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1. WO2000012142 - PIN MAT FOR STERILIZATION TRAYS

Note: Text based on automatic Optical Character Recognition processes. Please use the PDF version for legal matters

[ EN ]

PIN MAT FOR STERILIZATION TRAYS

This invention relates to sterilization mats. It relates more particularly to a pin mat for use in sterilization trays.

BACKGROUND OF THE INVENTION
A pin mat is a sheet-like article comprised of a backing and a multiplicity of resilient pins or fingers projecting from one face of the backing to provide a supporting bed for medical instruments, the instruments being held in place on the mat by the resilient pins or fingers. The mat is often associated with a sterilization tray having perforate walls to facilitate sterilizing instruments supported on the mat within the tray. During the sterilization process, a cover is placed over the open top of the tray and the tray is placed in an autoclave. High pressure steam injected into the autoclave enters the tray through the holes in the tray walls and comes into sterilizing contact with the instruments supported on the mat. Usually, the tray is provided with an antimicrobial filter which permits steam to enter and leave the tray but which excludes bacteria so that when the tray is removed from the autoclave, the tray contents remain in a sterilized condition.
When pin mats were originally placed in sterilization trays, it was found that the mat backing covered the vent holes in the bottom wall of the tray so that steam could only enter the tray through the holes in the tray side walls and cover. This tended to prolong the sterilization time. To avoid this problem, some mats were provided with holes in the mat backing and standoffs at the underside of the mat between the holes; see patents 5,098,676 and 5,766,561. With such constructions, the mat backing is spaced from the bottom wall of the sterilization tray so that steam is free to flow through the holes in the tray bottom wall and pass under the mat and through the holes in the mat into intimate contact with the instruments supported on the mat. The holes in the mat also allow for some drainage of condensed moisture from the mat.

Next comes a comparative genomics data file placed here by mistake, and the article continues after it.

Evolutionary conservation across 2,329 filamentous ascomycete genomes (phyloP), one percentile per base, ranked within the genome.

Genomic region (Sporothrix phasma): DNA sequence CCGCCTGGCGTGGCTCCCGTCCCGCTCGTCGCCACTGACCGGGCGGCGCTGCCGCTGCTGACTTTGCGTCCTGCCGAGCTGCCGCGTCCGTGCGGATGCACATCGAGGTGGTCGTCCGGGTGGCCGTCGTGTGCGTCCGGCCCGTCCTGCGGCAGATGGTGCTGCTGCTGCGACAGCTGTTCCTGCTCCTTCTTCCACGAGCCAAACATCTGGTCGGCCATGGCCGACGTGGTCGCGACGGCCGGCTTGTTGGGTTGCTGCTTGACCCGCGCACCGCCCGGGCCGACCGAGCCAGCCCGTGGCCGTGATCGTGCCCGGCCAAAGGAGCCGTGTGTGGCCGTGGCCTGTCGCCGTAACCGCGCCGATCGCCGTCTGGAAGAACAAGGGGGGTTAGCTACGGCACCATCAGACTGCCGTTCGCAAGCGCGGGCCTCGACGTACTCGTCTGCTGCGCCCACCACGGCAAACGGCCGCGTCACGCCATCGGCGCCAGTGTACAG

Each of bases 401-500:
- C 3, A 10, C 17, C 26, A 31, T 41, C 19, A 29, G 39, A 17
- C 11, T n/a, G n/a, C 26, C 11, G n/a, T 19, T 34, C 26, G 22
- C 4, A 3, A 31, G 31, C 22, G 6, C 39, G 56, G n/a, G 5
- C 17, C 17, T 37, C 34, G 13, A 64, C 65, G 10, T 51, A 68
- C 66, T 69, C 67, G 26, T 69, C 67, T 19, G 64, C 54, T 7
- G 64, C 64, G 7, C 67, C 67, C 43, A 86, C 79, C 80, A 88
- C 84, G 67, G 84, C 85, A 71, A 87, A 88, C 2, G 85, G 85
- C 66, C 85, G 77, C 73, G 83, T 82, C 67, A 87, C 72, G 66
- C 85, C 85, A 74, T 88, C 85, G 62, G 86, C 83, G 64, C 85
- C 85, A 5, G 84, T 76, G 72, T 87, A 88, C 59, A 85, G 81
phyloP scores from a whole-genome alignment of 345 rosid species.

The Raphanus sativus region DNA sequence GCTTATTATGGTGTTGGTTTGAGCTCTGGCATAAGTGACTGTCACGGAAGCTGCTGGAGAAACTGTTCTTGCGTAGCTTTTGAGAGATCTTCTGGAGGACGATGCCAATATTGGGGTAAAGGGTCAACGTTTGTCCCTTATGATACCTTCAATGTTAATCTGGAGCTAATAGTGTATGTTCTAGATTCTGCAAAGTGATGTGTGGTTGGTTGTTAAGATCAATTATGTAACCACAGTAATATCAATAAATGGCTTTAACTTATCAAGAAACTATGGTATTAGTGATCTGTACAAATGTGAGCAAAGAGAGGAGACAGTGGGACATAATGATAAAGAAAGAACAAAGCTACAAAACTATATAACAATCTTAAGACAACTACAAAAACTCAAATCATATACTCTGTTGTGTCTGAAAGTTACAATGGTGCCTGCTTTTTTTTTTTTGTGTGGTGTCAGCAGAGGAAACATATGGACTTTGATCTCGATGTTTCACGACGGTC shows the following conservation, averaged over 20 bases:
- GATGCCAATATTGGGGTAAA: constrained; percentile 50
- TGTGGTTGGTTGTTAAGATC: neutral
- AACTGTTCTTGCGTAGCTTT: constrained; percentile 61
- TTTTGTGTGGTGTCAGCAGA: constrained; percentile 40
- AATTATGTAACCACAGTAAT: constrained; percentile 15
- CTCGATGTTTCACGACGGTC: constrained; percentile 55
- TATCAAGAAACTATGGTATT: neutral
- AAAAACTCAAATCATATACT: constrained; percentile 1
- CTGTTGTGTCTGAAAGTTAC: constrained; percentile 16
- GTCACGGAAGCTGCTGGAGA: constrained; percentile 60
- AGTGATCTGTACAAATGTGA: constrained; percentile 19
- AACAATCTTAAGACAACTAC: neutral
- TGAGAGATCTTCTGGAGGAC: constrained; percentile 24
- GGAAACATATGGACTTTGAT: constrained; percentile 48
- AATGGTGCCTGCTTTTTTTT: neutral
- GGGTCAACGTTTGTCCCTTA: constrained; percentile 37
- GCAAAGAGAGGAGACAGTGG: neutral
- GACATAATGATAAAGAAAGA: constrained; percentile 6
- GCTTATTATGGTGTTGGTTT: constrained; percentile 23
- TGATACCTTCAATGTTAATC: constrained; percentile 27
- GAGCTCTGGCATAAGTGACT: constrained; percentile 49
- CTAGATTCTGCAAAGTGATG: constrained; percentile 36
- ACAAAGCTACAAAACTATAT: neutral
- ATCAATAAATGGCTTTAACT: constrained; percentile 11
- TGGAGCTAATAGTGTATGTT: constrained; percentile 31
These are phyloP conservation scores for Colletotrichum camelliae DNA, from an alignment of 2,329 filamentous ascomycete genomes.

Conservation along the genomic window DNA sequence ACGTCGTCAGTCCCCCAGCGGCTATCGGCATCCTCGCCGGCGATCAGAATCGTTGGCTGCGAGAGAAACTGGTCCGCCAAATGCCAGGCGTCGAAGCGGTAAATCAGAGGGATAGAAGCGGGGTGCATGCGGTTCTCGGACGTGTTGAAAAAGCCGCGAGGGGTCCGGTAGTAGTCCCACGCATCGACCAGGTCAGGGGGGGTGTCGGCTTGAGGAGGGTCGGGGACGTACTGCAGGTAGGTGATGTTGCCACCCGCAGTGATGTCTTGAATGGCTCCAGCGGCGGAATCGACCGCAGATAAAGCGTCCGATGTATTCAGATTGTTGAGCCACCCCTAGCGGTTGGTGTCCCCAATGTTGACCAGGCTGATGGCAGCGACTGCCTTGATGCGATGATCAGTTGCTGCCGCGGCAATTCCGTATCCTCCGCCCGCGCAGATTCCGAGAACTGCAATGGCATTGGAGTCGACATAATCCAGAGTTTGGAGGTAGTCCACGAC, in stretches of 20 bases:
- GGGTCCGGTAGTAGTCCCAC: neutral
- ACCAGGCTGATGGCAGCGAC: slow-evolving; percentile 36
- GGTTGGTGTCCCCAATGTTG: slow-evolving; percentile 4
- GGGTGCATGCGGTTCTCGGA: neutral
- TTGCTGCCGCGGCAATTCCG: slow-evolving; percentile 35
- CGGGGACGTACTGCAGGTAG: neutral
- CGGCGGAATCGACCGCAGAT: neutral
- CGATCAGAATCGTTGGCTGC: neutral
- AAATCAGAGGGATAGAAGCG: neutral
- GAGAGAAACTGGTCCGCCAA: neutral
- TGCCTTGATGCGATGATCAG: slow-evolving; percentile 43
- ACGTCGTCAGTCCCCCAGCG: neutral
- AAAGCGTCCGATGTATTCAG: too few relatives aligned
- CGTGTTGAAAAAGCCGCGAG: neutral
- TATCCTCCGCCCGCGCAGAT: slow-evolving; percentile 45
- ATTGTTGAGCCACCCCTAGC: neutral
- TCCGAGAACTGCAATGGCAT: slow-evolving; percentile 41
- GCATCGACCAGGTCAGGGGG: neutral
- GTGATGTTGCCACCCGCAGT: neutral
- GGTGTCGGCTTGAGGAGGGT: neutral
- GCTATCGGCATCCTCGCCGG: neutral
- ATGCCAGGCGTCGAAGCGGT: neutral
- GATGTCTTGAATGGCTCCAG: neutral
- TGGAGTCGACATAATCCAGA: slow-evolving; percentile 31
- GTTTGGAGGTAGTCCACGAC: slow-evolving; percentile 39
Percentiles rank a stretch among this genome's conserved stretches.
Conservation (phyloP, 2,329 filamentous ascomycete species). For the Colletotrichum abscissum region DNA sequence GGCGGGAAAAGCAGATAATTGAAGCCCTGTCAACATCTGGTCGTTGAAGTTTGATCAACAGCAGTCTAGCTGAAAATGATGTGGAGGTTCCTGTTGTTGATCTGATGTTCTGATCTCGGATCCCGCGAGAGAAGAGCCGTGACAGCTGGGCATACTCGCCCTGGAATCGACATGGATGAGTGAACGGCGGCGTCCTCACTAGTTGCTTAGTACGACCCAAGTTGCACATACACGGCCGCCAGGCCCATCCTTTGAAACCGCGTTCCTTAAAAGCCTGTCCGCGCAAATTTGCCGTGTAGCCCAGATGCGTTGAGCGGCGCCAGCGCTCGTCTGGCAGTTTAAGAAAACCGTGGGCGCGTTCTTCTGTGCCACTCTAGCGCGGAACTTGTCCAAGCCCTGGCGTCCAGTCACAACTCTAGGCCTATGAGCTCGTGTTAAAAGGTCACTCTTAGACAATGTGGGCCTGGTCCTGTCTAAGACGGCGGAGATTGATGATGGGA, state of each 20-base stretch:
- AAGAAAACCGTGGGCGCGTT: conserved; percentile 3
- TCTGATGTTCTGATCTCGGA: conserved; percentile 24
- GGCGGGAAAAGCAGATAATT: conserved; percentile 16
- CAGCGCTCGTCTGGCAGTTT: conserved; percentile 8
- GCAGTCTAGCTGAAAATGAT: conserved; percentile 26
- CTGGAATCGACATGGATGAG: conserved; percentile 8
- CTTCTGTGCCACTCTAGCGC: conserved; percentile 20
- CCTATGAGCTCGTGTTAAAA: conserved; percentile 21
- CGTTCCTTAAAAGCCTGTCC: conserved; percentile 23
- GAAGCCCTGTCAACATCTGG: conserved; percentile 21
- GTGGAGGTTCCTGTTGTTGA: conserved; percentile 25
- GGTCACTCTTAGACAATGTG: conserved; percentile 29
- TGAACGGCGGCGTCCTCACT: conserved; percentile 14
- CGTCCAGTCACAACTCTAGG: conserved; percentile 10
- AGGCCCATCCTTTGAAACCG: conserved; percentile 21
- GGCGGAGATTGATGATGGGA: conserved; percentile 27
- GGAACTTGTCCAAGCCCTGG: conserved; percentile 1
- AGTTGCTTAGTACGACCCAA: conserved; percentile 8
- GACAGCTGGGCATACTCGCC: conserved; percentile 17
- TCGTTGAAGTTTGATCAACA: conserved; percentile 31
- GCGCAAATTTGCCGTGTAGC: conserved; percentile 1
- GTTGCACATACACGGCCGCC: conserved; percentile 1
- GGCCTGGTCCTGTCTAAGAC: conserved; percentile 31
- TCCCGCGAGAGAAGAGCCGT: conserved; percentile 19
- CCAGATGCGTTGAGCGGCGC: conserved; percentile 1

While those prior mat constructions have reduced accumulated moisture on and under the mat and enabled somewhat shorter sterilization times, they still have certain disadvantages. More particularly, the prior mats have backings which are flat and the holes therein are relatively small so that fluids do not tend to flow along the surface of the mat. Therefore, during the sterilization process, condensed moisture can still form and collect on the upper surface of the backing between the holes therein. These small moisture pools provide sites for bacterial growth within the tray.
Another problem with conventional mats is due to the fact that their resilient pins or fingers are packed too densely. Resultantly, the instruments on the mat tend to rest on the tips of the pins rather than against the sides of the pins which would allow the pins to minimize lateral movements of the instruments on the mat. It follows also that if the pin count of the prior mats is excessive and the backing holes are smaller, the amount of material required to make those mats is also excessive.